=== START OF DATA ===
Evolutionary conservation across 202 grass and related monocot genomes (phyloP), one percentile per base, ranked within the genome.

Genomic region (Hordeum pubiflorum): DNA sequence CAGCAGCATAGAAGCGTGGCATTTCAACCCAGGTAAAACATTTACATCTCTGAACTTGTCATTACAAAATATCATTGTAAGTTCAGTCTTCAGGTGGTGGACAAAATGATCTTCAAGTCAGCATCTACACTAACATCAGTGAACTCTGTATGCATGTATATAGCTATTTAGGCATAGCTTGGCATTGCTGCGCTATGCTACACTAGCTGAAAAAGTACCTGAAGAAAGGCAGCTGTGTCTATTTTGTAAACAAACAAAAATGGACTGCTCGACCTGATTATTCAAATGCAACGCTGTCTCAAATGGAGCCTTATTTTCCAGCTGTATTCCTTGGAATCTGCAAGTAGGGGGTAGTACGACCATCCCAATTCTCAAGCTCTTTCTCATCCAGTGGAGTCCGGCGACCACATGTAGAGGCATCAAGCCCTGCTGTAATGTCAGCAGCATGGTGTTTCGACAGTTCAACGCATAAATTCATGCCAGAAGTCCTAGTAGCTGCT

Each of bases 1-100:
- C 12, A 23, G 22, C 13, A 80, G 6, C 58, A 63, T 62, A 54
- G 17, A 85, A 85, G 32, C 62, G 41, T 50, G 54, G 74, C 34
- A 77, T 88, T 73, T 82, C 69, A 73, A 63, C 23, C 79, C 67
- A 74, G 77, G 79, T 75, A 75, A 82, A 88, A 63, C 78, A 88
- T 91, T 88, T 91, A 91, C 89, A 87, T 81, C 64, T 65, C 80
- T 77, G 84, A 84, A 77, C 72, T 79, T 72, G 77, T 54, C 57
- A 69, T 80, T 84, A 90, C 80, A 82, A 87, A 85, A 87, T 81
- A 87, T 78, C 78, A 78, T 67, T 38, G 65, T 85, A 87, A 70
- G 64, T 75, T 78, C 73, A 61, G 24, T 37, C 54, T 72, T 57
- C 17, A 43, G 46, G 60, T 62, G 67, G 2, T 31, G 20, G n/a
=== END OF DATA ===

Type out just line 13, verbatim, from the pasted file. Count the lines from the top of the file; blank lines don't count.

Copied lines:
- C 17, A 43, G 46, G 60, T 62, G 67, G 2, T 31, G 20, G n/a